Donald Trump’s steel tariffs a ‘crazy idea’: Conference Board of Canada

WATCH: Pedro Antuses, deputy chief economist at the Conference Board of Canada, weighs in on Donald Trump's recently announced tariffs on steel and aluminum imports.

The Conference Board of Canada is calling U.S. President Donald Trump’s recently announced tariffs on steel a “misunderstanding of the benefits of trade” that could be “very costly for Canada.”

“We have trouble reading what Trump is up to,” deputy chief economist Pedro Antuses said on Monday.

“This is just another one of these crazy ideas that, I think fundamentally, economists and most people agree are bad. Somehow the administration in the U.S. is thinking they can win from these kinds of wars.”

READ MORE: Donald Trump warns Canada won’t get a break on steel tariffs without ‘fair’ NAFTA deal

Watch below: U.S. President Donald Trump is turning up the pressure on NAFATA negotiations by going after steel imports. As Tom Vernon explains, the steel industry in Canada is feeling stuck in the middle of a political fight.

Canadian steel industry feels stuck in middle of political fights
Canadian steel industry feels stuck in middle of political fights
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Trump announced last week he was considering imposing hefty duties on imported steel and aluminium as a means of protecting U.S. producers.

He tweeted on Monday that both Canada and Mexico shouldn’t expect to get a break on the tariffs without a “new and fair NAFTA (North American Fair Trade Agreement) agreement.”

He went on to say that Canada must treat American farmers better and that Mexico has to do more to stop drugs from “pouring into the U.S.”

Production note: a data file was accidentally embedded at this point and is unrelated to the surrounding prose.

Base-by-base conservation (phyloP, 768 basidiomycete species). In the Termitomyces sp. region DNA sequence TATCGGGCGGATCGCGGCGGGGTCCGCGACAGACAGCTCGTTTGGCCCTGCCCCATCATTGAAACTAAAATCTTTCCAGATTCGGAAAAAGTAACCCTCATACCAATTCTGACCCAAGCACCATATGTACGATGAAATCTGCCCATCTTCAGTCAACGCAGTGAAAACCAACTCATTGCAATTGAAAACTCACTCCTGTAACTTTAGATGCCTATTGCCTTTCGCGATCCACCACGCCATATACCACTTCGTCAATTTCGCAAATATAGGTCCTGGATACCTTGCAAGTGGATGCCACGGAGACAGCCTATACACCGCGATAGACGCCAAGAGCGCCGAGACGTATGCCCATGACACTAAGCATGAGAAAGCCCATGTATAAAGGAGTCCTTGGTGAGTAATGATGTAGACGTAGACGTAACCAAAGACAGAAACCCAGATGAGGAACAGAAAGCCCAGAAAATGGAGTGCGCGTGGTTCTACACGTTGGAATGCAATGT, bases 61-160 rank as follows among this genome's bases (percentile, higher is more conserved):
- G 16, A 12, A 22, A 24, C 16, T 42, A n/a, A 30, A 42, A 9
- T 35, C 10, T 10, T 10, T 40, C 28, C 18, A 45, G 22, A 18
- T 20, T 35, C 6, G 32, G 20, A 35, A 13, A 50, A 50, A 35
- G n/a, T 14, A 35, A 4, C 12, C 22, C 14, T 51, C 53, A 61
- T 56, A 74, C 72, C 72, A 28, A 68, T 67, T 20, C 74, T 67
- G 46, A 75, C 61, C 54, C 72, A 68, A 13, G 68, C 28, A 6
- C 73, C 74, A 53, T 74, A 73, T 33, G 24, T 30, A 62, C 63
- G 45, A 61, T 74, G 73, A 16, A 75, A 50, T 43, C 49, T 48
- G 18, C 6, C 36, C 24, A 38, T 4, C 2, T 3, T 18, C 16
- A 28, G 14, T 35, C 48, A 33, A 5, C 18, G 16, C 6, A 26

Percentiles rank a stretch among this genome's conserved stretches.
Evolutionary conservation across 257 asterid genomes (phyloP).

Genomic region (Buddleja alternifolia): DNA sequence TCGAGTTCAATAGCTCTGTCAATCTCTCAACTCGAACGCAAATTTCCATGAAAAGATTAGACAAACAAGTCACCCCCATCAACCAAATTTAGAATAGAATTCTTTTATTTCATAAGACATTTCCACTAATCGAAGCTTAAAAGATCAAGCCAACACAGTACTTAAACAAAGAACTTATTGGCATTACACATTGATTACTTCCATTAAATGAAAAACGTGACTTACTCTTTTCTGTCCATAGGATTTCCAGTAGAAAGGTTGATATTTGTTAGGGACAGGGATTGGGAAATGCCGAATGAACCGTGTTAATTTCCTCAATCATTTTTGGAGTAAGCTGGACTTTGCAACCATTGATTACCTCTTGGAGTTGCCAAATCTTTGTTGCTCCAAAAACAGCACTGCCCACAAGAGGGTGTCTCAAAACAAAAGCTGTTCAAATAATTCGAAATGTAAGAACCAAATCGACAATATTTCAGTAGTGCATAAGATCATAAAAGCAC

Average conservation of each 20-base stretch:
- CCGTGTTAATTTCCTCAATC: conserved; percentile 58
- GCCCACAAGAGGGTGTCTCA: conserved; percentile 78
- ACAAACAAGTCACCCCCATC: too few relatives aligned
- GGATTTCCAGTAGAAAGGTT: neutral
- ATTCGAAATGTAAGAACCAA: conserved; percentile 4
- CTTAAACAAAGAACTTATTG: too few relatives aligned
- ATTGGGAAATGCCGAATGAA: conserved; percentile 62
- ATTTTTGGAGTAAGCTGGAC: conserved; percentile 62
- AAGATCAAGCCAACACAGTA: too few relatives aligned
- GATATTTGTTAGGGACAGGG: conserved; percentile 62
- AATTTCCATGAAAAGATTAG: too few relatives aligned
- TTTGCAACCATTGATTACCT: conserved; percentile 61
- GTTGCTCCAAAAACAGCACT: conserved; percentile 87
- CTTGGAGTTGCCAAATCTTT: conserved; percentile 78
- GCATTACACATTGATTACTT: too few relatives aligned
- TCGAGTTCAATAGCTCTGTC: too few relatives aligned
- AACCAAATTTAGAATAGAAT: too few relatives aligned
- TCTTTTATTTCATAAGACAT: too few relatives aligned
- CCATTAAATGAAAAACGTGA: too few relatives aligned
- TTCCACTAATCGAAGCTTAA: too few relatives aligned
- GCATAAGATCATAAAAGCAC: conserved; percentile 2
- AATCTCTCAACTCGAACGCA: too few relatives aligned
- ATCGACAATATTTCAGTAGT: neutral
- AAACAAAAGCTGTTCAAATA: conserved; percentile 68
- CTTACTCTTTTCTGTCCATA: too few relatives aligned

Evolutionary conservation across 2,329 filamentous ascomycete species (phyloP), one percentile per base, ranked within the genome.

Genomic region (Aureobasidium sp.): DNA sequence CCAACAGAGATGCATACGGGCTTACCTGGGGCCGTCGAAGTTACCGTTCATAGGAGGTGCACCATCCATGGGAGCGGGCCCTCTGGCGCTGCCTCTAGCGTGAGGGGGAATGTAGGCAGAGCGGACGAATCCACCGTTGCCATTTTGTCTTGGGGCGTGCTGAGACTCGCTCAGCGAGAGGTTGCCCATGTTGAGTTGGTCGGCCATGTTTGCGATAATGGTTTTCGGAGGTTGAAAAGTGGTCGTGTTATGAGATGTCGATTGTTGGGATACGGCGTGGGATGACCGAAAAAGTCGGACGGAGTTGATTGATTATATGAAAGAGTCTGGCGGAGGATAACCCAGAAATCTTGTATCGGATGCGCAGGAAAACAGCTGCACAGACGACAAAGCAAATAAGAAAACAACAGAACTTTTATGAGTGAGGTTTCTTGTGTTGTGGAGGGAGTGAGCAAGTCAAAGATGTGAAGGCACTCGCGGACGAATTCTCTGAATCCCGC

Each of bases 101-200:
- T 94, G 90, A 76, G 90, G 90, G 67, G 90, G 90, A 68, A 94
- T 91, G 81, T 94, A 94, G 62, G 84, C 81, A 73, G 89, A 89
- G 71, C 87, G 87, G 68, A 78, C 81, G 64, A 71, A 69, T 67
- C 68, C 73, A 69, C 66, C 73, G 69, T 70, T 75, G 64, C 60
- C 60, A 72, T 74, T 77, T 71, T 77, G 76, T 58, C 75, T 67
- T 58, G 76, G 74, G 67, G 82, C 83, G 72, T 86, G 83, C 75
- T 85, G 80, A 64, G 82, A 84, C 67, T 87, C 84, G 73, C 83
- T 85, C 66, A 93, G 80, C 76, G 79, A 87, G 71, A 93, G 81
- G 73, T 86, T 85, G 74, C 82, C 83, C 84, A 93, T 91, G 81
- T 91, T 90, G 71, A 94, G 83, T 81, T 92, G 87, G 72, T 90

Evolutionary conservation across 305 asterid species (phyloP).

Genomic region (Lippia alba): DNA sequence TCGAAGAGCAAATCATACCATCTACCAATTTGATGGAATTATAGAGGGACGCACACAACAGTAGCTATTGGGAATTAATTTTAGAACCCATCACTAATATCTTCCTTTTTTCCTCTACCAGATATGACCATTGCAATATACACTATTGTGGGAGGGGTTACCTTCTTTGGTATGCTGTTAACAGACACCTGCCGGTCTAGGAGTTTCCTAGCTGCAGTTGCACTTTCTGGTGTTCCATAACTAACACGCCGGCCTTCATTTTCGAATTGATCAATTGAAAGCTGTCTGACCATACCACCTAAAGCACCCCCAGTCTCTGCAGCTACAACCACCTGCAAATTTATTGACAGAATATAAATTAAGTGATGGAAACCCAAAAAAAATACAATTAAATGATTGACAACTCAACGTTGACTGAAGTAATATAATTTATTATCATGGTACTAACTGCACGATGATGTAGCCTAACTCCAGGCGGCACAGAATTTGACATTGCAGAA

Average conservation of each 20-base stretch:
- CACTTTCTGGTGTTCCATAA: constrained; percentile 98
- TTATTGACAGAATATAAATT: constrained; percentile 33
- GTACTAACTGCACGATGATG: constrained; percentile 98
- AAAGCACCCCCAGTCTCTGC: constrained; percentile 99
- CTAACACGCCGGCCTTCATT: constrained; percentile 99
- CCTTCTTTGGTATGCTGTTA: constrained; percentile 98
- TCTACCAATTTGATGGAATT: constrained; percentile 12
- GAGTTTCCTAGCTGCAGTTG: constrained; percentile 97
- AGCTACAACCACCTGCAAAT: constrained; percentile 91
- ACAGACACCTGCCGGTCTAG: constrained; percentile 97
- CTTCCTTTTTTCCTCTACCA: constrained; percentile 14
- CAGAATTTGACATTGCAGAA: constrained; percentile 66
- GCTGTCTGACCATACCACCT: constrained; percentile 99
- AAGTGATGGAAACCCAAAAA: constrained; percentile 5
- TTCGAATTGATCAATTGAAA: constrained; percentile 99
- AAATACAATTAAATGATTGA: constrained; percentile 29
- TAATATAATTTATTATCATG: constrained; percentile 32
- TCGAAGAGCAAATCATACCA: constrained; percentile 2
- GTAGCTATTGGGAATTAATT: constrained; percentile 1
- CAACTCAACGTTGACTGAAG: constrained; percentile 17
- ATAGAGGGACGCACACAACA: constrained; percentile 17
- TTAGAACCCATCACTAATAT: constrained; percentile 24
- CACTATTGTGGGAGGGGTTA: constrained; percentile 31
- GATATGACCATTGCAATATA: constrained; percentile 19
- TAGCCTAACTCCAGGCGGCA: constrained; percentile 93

Antuses said it’s possible Trump won’t follow through on the “threats,” but said if the tariffs were put in place, Alberta would feel the impact.

“There is some steel manufacturing in Alberta, so yes there will be some impact,” he said.

“The implications are in the broader supply chain, because even if we are manufacturing pipelines or oil rig equipment, you will need the steel to manufacture those products.

“It’s a very integrated supply chain as we know in the manufacturing sector across the three NAFTA countries.”

READ MORE: Donald Trump’s steel, aluminum tariffs: Here’s what you need to know

Antuses said he would like to see Canada “stand firm” and keep “posing the message that free trade allows wins on both sides.”

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“There are adjustment costs to free trade, but we’ve gone through those already,” Antuses said. “The NAFTA agreement dates from 1984, it’s all benefits that we [now] stand to lose from a cancellation of NAFTA or higher tariffs.”

Monday was the last day for the latest round of NAFTA negotiations which were taking place in Mexico.

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